"Sister Act"

Sister Act.(production of 'The Whatever Show,' which is for teenage girls)
Girls' Life, Feb, 2001

Get ready to be Swept Away by sisters Jaime, 20, and Amanda Rich, 16. They've already made a mark in their home state of Florida with their weekend morning program The Whatever Show for 'tweens 8 to 14. Their little sis Brittany, 10, provided the inspiration, and they started airing contests, interviews with boy bands, movie reviews and celebrity makeovers for Florida's BRET channel. "We especially have fun with the makeovers--turning teens into Christina Aguilera and Ricky Martin," says Jaime. She and Amanda hope a major network will sign their show next season. And besides their TV gig, the girls have a band! Swept Away has recorded its first demo CD. They started out singing Spice Girls songs at birthday parties, which led to appearances on Jenny Jones and Disney Channel's 2 Hour Tour. Soon after, they took off for a radio tour. So, can the sisters pick between TV and music? "We can do both!" they insist. Now, that's entertainment.

COPYRIGHT 2001 Monarch Avalon, Inc.
COPYRIGHT 2001 Gale Group - Girl's Life Magazine


"Mosh See TV"

MOSH-SEE TV TEENS GET DOWN AND DIRTY TO GATHER MATERIAL FOR THEIR UP- AND-COMING MUSIC AND INTERVIEW SHOWS.:[Broward Metro Edition]
Liz Doup Staff Writer. South Florida Sun - Sentinel. Fort Lauderdale, Fla.: Aug 18, 2003. pg. 1.D
Full Text (1443 words)
Copyright 2003 by the Sun-Sentinel)



Nothing distracts them.

Not the bottles flying over the crowd's heads.

Or the volleyballs.

Or the body surfers, landing in the arms of security guards just inches from them.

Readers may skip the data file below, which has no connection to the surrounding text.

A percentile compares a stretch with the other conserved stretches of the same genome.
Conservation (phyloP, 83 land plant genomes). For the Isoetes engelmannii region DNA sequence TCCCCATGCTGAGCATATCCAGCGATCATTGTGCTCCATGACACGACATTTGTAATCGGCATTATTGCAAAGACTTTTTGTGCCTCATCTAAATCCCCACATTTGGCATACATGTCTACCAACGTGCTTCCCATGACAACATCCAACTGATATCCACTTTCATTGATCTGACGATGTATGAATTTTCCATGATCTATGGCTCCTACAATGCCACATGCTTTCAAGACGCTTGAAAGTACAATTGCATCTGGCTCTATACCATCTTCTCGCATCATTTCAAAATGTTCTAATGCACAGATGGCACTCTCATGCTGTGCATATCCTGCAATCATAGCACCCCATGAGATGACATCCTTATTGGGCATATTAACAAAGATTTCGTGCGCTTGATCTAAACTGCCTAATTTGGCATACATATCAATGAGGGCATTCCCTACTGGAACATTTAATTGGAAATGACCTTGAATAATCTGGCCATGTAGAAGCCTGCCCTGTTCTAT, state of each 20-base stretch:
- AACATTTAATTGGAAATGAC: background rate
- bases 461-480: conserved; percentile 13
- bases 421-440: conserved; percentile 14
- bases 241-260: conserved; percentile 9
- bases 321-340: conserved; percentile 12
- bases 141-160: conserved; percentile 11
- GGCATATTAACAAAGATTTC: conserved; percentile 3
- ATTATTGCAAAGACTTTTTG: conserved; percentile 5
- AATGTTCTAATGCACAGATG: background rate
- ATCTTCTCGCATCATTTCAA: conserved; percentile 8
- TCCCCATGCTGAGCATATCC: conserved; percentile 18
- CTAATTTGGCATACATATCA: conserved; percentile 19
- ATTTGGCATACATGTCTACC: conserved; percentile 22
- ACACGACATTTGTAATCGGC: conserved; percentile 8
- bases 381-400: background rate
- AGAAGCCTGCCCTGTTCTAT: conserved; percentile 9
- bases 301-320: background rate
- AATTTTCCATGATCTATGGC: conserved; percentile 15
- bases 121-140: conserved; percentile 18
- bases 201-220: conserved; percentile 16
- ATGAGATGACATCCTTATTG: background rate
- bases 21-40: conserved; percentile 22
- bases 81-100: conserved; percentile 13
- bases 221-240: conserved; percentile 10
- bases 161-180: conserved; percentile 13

Nope, the video crew -- a trio of South Florida teens taping bands for their TV show -- is all business.

"You have to realize that, yes, I'm at a concert and all my friends are here and they're partying, but I'm here to work and I have to focus," says Amanda Rich, hoisting a mike as she slogs through the muddied grounds of Pompano Beach Amphitheatre, where the Warped Tour recently brought 11,000 kids and dozens of punk/pop/ metal bands together.

Amanda, 19, is definitely focused.

She's taping for future episodes of Swept Away TV, a cable TV music-and-interview show showcasing up-and-coming bands along with CD and movie reviews.

Count Amanda, of Boca Raton, among the teenagers who write, tape and edit the 30-minute show that's produced through Boca Raton Educational Television and airs on public access cable. In September, it expands to WLRN's community access channel, Ch. 36 on most Miami-Dade County cable systems.

Ever since The Blair Witch Project made big news with its small budget and youthful creators, you see more and more young talent using technology to make their own entertainment: CDs, books, TV shows and movies. The Swept Away cast and crew are part of that do- it-yourself generation.

"These kids are very creative," says John Stubbs, senior TV director for WLRN. "The show keeps your attention."

OCCASIONAL SLIPS

The show typically opens with four or so hosts, lounging on a sofa, bantering about what's fresh in the music world. Then they cut to interviews, concert snippets and more banter.

Sometimes these interviews catch a rising star,among them John Mayer. A year or so before he won a Grammy, he and Amanda had a freewheeling session where he joked about his dating behavior.

At the moment, Amanda is into a spirited interview with two members of Less Than Jake, a popular Gainesville band. Jeff Hendler, 17, of Boca Raton, stands in the background, taping. Nicole Shevloff, 16, of Deerfield Beach, is elsewhere interviewing other bands.

A professional-looking press badge hangs from Amanda's skirt as she sits in a tiny room serving as the "press pit." During the interview, she mentions seeing Less Than Jake perform with another group.

That wasn't us, they say.

"Whoops, blooper," she says, laughing at her own mistake, then quickly moving on. In interviewing technique, she's miles ahead of one teen reporter who talks more than listens. Another teenage trio is so star-struck they're virtually speechless.